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Let’s begin with the situation facing many primary prevention practitioners:
What should we do when there’s insufficient evidence on which to build our project?
People can sometimes feel confused or become stalled if they can’t find any direct evidence on best practice when building or delivering a particular community project. This doesn’t mean we can’t take action. But it does mean we need to think very carefully about our response, and ensure that we generate useful knowledge when planning and delivering community ‘interventions’.
We should always start from what’s known – this includes being aware of ‘what not to do’, based on what’s previously been proven to be ineffective in reducing AOD harms.
Avoiding processes or procedures that are recognised to have failed should be our first commandment.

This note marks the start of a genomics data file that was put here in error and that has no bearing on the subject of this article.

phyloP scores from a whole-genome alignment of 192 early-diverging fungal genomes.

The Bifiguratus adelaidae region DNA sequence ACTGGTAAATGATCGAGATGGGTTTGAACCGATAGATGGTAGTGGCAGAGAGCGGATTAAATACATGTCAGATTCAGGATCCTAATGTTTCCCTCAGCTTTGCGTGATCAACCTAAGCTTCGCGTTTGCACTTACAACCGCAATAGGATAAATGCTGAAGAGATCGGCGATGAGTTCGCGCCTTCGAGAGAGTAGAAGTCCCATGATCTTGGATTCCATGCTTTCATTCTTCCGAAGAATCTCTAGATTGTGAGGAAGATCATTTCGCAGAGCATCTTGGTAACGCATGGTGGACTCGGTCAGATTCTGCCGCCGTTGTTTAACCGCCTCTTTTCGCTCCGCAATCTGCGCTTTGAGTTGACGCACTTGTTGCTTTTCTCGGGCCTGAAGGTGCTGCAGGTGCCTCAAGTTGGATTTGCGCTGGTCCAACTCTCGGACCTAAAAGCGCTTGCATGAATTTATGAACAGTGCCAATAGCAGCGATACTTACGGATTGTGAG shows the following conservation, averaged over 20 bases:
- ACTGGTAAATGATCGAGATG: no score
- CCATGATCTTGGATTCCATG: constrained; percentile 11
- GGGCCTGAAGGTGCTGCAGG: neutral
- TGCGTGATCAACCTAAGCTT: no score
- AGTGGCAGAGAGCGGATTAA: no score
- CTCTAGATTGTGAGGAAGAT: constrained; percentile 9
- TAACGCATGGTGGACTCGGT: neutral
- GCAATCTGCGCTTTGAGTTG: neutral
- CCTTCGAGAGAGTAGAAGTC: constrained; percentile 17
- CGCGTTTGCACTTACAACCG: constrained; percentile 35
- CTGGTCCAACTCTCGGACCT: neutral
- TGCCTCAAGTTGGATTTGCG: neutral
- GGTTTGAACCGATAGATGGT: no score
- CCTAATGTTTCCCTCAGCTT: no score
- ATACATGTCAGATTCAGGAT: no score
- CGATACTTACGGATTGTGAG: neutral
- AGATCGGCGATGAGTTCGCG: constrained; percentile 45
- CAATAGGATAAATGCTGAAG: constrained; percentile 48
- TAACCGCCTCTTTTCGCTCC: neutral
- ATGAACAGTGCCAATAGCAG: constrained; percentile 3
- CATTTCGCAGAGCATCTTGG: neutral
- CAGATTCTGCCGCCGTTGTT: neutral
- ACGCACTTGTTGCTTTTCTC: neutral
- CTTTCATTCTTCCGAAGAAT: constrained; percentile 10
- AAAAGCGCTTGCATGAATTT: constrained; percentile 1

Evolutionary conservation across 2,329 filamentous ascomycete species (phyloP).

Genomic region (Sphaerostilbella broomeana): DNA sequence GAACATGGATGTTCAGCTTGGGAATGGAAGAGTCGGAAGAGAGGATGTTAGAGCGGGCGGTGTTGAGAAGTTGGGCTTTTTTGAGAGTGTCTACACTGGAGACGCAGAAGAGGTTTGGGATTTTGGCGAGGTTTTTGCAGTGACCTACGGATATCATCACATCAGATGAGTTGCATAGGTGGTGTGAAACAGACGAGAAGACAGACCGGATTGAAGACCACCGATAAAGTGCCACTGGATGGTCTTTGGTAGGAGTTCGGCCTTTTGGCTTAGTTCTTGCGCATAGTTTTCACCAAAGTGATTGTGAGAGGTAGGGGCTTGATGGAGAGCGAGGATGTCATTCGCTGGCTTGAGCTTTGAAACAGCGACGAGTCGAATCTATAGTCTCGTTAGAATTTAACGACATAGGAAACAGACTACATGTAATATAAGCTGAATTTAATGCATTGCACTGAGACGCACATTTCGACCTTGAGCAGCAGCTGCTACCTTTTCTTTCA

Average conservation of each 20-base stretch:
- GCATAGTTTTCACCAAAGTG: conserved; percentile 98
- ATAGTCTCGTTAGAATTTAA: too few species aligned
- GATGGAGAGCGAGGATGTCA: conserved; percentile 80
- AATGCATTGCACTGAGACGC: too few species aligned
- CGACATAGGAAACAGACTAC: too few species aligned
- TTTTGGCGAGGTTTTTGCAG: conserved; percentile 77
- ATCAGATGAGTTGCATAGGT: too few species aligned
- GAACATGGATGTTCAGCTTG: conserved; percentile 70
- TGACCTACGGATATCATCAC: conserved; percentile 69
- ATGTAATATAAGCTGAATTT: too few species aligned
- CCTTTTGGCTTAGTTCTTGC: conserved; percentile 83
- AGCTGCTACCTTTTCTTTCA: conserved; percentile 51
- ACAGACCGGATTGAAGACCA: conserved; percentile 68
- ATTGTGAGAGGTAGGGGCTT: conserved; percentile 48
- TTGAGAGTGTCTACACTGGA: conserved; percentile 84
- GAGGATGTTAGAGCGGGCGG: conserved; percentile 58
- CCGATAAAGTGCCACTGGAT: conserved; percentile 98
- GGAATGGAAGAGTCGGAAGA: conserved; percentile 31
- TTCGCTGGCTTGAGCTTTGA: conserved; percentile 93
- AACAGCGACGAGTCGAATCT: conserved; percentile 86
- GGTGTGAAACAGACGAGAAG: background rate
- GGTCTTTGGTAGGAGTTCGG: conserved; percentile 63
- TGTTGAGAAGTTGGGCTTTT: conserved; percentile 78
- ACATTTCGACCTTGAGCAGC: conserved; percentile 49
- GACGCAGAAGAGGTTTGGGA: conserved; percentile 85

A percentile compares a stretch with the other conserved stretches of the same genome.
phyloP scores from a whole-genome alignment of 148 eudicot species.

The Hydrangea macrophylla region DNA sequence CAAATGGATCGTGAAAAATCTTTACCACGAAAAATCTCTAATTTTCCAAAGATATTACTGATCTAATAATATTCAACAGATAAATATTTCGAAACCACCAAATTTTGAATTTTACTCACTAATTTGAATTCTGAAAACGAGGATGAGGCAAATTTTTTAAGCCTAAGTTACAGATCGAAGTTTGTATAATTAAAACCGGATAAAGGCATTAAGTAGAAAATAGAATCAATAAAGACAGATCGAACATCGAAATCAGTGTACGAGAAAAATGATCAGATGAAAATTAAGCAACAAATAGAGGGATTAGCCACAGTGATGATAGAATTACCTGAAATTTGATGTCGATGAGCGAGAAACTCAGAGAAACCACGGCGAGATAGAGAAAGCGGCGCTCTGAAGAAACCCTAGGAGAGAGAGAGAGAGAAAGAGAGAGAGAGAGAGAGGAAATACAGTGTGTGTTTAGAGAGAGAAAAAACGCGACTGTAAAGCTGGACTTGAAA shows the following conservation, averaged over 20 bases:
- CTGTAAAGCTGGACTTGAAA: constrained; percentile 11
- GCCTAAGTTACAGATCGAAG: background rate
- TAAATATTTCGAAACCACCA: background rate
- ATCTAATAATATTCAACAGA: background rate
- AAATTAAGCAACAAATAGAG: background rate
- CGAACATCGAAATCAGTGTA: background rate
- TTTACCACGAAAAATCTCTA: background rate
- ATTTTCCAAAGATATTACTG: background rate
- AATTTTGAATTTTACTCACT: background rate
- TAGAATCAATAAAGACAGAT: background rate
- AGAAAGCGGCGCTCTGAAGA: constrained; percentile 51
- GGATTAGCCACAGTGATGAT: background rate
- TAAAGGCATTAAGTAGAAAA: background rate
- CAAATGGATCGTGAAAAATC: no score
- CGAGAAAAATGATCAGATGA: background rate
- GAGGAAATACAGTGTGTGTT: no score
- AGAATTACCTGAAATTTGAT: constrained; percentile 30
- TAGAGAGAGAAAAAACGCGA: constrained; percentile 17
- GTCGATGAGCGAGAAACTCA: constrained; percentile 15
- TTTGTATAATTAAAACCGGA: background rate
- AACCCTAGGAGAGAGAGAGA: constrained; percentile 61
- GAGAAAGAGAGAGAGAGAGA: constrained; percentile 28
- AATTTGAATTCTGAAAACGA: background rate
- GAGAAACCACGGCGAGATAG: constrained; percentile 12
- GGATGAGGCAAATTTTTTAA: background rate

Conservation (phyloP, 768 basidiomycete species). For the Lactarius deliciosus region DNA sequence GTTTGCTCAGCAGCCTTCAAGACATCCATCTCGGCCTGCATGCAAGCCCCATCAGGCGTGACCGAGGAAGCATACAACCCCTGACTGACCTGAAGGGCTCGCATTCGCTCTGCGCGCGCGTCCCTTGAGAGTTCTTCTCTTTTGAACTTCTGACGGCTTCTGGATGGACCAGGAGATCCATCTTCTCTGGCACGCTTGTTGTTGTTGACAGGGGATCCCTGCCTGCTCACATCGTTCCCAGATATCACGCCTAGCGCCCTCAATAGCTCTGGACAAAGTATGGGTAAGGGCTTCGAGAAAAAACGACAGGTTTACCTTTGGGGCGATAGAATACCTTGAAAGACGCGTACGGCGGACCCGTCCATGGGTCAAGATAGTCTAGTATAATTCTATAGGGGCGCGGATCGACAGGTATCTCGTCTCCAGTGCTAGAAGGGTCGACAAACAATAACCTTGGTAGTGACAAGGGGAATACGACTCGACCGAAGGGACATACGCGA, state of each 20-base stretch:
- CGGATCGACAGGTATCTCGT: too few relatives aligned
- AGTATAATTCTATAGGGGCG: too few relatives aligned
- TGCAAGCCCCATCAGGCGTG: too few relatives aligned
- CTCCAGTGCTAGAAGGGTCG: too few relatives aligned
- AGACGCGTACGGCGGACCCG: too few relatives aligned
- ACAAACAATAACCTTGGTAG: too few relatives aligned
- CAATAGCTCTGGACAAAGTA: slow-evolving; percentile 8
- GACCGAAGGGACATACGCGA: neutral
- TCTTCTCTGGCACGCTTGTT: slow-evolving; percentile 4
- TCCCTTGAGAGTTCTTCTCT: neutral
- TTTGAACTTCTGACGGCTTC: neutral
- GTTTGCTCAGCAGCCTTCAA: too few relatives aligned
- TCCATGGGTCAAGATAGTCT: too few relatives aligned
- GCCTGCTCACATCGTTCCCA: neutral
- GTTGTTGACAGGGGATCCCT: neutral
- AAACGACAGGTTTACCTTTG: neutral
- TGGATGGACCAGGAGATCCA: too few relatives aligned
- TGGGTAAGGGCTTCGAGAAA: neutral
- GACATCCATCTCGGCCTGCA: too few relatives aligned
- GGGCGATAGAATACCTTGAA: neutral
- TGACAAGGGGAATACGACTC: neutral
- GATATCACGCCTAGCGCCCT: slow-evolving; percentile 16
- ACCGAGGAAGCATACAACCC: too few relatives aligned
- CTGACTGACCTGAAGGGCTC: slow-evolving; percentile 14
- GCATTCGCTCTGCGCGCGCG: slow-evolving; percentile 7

Remember, ‘lacking evidence’ is not the same as having none. We can start from where the evidence stops and seek out the most promising path. The ‘path’ might be what has worked for a similar problem, or with a similar target group, but not been tried before in your specific circumstance.
It’s fine to try a new approach, as long as we’re generating useful knowledge, and we evaluate our work.
When we do this, we are contributing to future reductions in AOD harm.
Watch this short video from Kyp Kypri, Professor in the School of Medicine and Public Health at the University of Newcastle, to find out more.
Learning what strategies are successful is just as important as learning what isn’t. Thomas Edison once said, “I have not failed. I found 10,000 ways that won’t work”. Experimentation, creativity, and adaptation to the local community are necessary to keep exploring what will work — and work most effectively — in primary prevention. Keep the key principles in mind, as they should be helpful in guiding the creation of new and innovative programs.
However it’s very important to avoid using the strategies that past programs have already discovered to be unsuccessful – and sometimes even to backfire. Failure is a necessary part of experimentation and exploration – and no failure is a real loss as long as we learn from it.